You know when you quite fancy something, but you can’t really justify it on a logical level? Well, pick-up trucks fit into that category for me. I like them. There’s something quite appealing about trucking along in your lofty, go-anywhere machine, but then I think to myself “how practical are they really?” “Not very,” is usually the conclusion I arrive at, and that’s where the conversation with myself ends.
The obvious problem is that, when you put something in the back of a pick-up truck, you’re effectively driving around a huge honesty box, with one crucial difference: probably, you’d like to keep whatever is in there, should you, say, pop into Costa to grab a coffee. I like to think that most people in the world are good people, I really do, but there are enough scallywags and swindlers to guarantee your payload will disappear without being paid for at some point. And if you left an actual honesty box in there, they’d have that away, too.
Even if there’s a sturdy load cover and whatever is in there fits underneath it – to protect it from the less well-groomed elements in society – there’s also the great British weather to consider. Most covers leak. So, if what you’re carrying is in the least bit hydroscopic, like anything from Mr Thomas Chippendale, after a shower you’ll be scooping worthless pulp out of the back. The sensible conclusion, then, is that a van is clearly a better load-carrying solution. But a van is also a bit dull.
Then there’s the problem of which pick-up to buy. The obvious option used to be the Volkswagen Amarok. It was the most refined and easy to live with, but that’s not on sale right now. The Ford Ranger ran it a close second, and the main thing it was missing is a creamy V6 diesel. Yet, in nearly every other respect, it’s a match for the Amarok - as I confirmed last week after several hundred miles schlepping about in a Wildtrack.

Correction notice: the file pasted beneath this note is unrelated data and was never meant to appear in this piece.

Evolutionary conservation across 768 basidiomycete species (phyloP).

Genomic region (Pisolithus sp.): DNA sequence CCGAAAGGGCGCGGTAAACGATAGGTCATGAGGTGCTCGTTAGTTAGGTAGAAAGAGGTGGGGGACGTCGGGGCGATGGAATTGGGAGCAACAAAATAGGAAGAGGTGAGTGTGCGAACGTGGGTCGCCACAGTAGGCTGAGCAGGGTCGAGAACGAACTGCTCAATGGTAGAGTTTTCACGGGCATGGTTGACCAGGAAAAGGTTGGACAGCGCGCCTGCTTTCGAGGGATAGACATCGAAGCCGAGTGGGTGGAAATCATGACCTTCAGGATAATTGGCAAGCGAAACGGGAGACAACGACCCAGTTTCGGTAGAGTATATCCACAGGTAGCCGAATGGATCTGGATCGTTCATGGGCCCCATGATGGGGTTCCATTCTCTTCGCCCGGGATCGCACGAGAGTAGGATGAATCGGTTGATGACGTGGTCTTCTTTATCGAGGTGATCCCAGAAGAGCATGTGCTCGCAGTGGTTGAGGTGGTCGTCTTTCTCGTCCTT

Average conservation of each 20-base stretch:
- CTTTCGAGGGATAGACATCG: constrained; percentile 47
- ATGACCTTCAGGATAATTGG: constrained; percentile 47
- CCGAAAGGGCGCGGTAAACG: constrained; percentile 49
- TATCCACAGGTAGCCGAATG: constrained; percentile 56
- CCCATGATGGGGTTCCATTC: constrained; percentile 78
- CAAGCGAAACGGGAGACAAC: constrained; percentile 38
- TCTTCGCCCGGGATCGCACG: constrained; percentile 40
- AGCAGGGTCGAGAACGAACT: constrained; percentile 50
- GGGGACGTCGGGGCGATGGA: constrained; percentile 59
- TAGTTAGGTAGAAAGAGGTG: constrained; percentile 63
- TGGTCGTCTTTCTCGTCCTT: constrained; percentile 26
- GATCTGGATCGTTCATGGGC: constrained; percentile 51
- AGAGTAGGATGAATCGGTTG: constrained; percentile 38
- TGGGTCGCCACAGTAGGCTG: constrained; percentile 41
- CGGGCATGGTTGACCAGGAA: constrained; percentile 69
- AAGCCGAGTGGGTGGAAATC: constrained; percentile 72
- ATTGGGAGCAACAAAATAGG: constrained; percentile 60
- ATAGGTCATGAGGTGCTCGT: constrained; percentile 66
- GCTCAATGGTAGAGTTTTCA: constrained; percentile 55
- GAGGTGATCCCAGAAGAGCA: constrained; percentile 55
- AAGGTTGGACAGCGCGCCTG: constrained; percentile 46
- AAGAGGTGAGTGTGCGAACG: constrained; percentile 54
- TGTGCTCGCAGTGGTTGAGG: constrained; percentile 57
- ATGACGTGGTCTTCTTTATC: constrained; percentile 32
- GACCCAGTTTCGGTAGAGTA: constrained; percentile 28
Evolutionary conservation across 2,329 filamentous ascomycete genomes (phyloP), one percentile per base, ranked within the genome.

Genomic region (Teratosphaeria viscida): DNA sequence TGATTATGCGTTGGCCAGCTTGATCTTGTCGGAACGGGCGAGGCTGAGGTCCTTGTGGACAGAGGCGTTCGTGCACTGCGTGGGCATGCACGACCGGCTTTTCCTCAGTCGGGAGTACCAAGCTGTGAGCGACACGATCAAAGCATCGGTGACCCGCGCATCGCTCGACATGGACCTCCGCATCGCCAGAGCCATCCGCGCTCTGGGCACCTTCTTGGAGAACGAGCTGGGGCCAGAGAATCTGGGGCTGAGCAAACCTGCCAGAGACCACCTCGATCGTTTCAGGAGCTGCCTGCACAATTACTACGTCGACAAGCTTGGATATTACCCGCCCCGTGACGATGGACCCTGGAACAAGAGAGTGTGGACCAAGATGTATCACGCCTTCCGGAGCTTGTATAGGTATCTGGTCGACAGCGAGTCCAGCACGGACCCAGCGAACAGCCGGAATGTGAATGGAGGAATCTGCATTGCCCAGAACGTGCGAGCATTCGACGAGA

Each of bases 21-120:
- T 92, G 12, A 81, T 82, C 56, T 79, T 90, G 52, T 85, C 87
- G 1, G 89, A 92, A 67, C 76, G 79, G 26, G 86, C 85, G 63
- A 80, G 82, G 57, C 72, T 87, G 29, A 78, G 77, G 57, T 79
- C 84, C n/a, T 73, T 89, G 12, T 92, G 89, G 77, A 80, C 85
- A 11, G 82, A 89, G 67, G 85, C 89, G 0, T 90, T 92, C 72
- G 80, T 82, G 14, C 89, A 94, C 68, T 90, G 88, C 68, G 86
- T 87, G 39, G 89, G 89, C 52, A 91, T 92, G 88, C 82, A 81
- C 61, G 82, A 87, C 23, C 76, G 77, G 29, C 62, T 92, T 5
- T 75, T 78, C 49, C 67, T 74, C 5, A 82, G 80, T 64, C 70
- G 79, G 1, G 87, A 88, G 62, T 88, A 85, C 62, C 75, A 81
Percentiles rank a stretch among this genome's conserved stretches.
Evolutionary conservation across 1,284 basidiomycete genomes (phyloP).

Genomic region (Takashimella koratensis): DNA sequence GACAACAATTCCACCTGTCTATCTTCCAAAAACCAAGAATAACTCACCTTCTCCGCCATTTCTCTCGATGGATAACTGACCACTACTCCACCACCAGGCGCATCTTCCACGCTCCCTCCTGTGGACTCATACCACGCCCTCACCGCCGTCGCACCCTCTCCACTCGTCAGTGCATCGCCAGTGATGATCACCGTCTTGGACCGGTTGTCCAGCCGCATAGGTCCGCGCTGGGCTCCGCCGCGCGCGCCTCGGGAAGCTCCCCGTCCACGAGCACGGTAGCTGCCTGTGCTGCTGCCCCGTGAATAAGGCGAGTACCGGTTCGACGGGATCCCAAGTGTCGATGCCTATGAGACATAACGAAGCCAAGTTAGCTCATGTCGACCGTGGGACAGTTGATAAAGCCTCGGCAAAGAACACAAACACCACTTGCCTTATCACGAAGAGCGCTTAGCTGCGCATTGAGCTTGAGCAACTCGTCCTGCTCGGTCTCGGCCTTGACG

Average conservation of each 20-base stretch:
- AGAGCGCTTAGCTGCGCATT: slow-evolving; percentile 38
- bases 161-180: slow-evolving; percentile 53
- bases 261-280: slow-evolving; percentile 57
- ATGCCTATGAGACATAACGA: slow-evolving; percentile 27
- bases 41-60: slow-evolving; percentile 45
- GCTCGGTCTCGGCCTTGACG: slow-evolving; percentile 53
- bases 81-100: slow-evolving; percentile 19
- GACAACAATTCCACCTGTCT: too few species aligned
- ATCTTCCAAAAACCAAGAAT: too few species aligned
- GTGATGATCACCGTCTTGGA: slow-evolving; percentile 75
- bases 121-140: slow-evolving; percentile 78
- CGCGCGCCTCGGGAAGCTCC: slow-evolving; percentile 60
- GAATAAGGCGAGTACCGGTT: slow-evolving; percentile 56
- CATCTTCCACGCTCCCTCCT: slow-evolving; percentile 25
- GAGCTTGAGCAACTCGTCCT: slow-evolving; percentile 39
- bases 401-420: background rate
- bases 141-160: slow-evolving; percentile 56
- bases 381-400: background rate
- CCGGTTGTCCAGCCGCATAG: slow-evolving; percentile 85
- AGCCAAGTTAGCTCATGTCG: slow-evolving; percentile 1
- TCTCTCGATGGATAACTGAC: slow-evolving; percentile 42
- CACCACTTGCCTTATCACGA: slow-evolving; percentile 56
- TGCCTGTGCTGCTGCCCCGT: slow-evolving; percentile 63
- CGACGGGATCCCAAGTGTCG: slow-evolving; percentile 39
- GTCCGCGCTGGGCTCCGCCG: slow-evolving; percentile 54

Okay, the engine is a four pot, but that’s fine. It’s not the quietest diesel engine ever made, but for something that’s just to the left of a tractor on the agricultural spectrum, it’s actually smooth and quiet. You notice it’s a tad dieselly at town speeds, but once you’re on the motorway at the legal limit, the Ranger is really very hushed with the motor spinning at just 1,600rpm. All that disturbs your daydreaming is a light flutter of wind noise, which is surprising. You’d think the hefty-looking 18-inch alloys layered with 265/60 rubber would generate a healthy rumble. But, no, they don’t.
I have a friend who used to have a Ranger, and every time he sees me driving one he starts on about the time “I had one those and the gearbox failed.” He ended up getting his money back and went off and bought a Mitsubishi L200 instead. Now, I am not condoning unreliability. Things that are designed to move, should move and, if they don’t, it’s bad. But if I had an L200 I’d wish the gearbox would fail, just so I didn’t have to drive the thing. L200s are terrible. Like pretty much all the Ranger’s rivals, the engine’s primary purpose is to generates huge amounts of noise and vibrations and some power as a by-product. It does this very well. As a result the L200 (and the Nissan Navara and the Isuzu D-Max) is a slow-moving torture device. If you actively choose to buy one, you’re a masochist. So when I see my friend clattering along in his L200, the only logical conclusion is that he likes to be tied up and given a damn good thrashing.
Now, the gearbox in this Ranger lasted all week. I’ve never had any problems with the gearbox in any of the Rangers I’ve used over the years, come to think about it. It's not perfect, mind. It has ten speeds, which accounts for the engine’s easy-going bent on motorways, and it also helps the economy. 30mpg isn’t exactly Prius-busting but the Ranger is a big old brick to push through the air. The gearbox has so many gears that you’d be forgiven for thinking it’s a CVT, apart from the fact that it’s a bit jerky at times, which is its less good side. It’s very much an old-school slusher in that respect, but otherwise it’s reasonably responsive when you kick down and, combined with the Ranger’s 213hp, gives you a tidy turn of speed – 0-62mph is a very respectable nine seconds.